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Stellantis CEO Carlos Tavares’ almost 60% jump in pay to $39m slammed by investors 2 years after previous compensation plan rejected



Stellantis NV Chief Executive Officer Carlos Tavares’ jump in 2023 remuneration is getting pushback as the Jeep maker pursues deep job cuts and tough savings goals in the EV transition.

At Tuesday’s annual general meeting, advisory firms Glass Lewis, Proxinvest and Institutional Shareholder Services are urging investors to vote against approving the €36.5 million ($39 million) total compensation package. The pay plan, up almost 60% from 2022 levels, makes Tavares the most highly paid carmaking CEO among incumbent manufacturers. 

Tavares’ total compensation includes a new incentive award worth €10 million tied to meeting electrification and software goals, at a time Stellantis is coming under increased scrutiny in Italy and the US due to ongoing job cuts. Two years ago, investors rejected his remuneration plan in a non-binding vote after opposition in France.

“Investors, in particular European ones, are becoming increasingly sensitive to social aspects of corporates,” said Charles Pinel, CEO of Proxinvest. “They are even willing to accept lower dividends or to make efforts if the social context is complicated.”

In Italy, the company has been mired for weeks in a controversy with Prime Minister Giorgia Meloni’s government due to plans to reduce headcount and shift production of electric vehicles to lower-cost countries such as Poland. Stellantis and other mass-market carmakers including Renault SA and Volkswagen AG are struggling to profitably make affordable EVs, which is crucial to compete with Chinese rivals and help reignite slowing EV uptake.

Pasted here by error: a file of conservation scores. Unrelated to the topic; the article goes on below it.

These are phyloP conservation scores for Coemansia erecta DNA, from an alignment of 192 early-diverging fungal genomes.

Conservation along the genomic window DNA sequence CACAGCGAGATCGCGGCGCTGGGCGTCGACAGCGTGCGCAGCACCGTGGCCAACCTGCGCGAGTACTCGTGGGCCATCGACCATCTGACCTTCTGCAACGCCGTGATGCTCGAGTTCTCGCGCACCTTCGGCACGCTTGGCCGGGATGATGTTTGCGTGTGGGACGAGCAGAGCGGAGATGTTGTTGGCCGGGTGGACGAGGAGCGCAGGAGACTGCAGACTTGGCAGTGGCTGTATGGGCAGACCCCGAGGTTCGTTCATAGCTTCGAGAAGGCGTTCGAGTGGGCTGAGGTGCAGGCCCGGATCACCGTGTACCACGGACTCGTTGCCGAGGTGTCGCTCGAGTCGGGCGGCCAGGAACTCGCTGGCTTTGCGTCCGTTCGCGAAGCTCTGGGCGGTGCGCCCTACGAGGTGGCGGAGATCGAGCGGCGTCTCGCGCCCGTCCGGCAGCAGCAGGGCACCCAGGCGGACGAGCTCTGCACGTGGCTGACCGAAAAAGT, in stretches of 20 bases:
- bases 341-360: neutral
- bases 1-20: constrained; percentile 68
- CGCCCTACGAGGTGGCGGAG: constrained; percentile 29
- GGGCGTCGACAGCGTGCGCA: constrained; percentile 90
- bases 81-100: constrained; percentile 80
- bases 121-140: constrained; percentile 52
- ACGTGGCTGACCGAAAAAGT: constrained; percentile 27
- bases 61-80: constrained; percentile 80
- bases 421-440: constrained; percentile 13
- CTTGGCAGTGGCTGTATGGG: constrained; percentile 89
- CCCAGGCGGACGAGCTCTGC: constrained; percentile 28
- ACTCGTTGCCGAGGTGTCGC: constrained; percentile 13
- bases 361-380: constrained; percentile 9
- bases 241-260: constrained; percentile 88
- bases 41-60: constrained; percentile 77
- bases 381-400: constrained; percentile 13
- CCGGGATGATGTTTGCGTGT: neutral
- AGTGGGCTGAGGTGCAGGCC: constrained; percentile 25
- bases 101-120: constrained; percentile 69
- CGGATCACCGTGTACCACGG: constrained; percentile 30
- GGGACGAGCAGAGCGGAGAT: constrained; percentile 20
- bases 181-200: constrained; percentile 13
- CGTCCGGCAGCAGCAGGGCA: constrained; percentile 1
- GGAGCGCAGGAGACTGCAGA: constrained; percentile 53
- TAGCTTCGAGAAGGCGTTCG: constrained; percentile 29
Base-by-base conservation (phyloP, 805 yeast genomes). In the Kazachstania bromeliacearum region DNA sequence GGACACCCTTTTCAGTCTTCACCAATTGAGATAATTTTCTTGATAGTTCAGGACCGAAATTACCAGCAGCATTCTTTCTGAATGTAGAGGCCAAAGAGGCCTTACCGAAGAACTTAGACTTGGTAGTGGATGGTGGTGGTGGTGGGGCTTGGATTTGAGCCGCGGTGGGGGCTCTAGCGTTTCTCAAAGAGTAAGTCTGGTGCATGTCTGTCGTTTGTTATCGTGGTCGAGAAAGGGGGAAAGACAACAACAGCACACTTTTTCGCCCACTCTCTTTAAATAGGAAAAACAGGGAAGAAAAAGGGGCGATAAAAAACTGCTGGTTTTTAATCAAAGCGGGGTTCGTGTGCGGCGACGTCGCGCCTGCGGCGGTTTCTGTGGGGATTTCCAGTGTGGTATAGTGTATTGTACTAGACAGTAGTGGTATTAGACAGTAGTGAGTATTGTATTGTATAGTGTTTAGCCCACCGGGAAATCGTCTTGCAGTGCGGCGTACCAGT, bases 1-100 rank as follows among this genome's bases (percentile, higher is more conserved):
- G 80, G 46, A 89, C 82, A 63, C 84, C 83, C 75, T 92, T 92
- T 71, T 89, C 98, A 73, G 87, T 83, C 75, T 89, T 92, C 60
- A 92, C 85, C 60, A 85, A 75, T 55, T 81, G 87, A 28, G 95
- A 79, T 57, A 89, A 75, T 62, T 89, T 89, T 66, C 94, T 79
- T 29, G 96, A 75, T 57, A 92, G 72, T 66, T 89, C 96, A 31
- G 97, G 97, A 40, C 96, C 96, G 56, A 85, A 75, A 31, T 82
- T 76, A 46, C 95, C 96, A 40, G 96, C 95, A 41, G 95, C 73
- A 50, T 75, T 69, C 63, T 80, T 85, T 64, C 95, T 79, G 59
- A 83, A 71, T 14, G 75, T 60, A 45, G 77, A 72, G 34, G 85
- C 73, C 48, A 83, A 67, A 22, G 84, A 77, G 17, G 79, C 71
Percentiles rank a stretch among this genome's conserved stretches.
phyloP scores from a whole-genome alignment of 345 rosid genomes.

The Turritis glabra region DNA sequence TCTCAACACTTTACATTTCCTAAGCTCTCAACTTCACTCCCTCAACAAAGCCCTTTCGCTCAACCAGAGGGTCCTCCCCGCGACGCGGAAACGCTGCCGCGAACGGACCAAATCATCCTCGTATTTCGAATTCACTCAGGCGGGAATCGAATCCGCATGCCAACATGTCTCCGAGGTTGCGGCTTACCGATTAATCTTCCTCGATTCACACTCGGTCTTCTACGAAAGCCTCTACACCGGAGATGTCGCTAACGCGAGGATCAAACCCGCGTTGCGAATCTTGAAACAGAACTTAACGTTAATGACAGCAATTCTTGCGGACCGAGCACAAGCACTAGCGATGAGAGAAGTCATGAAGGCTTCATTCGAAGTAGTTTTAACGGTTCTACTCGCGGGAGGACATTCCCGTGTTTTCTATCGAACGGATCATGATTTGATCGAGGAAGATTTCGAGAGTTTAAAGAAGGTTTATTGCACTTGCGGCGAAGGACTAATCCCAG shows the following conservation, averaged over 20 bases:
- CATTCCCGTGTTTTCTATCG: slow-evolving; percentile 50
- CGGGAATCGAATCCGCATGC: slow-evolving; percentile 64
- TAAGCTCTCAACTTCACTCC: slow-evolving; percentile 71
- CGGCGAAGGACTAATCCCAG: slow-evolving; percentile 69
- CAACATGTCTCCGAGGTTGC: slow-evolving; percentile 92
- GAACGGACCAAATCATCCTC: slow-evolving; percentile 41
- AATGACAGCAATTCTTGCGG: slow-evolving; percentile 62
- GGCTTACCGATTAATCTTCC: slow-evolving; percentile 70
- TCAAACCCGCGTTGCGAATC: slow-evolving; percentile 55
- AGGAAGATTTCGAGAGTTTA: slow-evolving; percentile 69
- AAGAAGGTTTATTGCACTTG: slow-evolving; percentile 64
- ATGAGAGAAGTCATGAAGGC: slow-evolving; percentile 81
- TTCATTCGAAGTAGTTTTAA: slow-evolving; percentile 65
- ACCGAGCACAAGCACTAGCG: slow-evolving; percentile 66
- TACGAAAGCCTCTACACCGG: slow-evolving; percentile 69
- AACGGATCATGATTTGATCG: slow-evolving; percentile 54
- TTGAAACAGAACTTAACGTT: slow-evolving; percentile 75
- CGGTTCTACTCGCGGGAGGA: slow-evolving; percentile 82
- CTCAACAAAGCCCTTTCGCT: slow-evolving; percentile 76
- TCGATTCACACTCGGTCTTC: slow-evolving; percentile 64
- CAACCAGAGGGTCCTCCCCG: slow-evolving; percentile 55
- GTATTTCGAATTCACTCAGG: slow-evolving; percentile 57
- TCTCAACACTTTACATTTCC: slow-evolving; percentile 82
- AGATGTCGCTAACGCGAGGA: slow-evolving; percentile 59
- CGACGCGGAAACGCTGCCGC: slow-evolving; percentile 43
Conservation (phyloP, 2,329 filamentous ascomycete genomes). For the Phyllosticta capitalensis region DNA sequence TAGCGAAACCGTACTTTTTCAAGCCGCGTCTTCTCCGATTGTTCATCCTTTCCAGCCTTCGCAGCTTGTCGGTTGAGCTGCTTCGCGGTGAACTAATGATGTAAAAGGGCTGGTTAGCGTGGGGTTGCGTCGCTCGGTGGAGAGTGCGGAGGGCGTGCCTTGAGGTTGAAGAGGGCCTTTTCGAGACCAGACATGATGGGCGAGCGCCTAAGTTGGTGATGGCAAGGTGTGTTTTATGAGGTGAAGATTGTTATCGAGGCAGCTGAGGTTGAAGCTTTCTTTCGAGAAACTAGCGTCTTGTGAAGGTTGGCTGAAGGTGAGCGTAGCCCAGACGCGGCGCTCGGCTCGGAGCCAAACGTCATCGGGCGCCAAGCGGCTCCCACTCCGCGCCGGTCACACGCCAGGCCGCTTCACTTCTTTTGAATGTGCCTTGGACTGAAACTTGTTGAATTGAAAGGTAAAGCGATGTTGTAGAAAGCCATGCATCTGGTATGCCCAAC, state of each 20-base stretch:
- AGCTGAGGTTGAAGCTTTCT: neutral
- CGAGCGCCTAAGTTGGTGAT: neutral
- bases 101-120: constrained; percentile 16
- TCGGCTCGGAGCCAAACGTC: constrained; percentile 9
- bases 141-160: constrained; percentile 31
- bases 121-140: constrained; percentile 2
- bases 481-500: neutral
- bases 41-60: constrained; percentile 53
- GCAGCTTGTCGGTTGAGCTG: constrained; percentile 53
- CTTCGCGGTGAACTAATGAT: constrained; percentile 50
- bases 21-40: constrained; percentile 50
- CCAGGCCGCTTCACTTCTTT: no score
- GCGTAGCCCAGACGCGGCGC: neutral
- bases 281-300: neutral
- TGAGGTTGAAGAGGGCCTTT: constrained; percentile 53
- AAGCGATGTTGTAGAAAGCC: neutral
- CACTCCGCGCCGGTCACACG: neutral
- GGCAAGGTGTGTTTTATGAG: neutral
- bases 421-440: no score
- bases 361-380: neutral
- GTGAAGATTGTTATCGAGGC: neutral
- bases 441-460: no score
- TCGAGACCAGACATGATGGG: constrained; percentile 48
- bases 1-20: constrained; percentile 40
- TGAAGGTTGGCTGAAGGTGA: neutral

Last week, thousands of Italians joined striking workers near the carmaker’s base in northern Italy. Stellantis is targeting reduction of its Italy workforce by 8%, or roughly 3,700 positions, according to the Fiom labor union. In the US, the company has initiated the termination of thousands of supplemental employees in Detroit, Toledo and Ohio, and is eliminating more positions in France, according to local unions.

ISS noted that Stellantis executives enjoy “generous” benefits including personal use of corporate aircraft for the executive chair John Elkann, while CEO Tavares profits from tax equalization “without clear disclosure.”

Stellantis’ tough measures while raking in record profits have rankled workers. They’ve complained about the cuts and increased work load, but also of unsanitary conditions in certain plants, a lack of work gear and insufficient heating. 

The headcount reductions, which contrast with increasing executive pay and a higher dividend, may raise questions about remuneration practices “in addition to causing potential reputational risk for the company,” Glass Lewis wrote in a report last month. 

Tavares, 65, is seeking to make Stellantis leaner to endure in the shift to EVs. Investors have rewarded the CEO’s strategic moves, leading to a roughly 60% share price jump last year. The stock rose even as the company lost ground to rivals in several countries, including France and the US, according to forecaster Jato Dynamics.

“There’s a contract between the company and myself, just as there are contracts for soccer players and for Formula 1 drivers,” Tavares told reporters visiting a plant in northern France on Monday. “Also, 90% of my salary depends on the company’s results — this goes to show they aren’t that bad.”

Glass Lewis specifically objected to the extra €10 million incentive award for work that it views as “intrinsic” to an executive’s duties. 

“We note that such a bonus is out of step with market practice,” the proxy firm said. It also was critical of some of the performance targets used by Stellantis to justify the package. “We question whether such targets represent an appropriate challenge for executives,” Glass Lewis added. 

Stellantis’s annual meeting is set to start at 2 p.m. CET in Amsterdam. 

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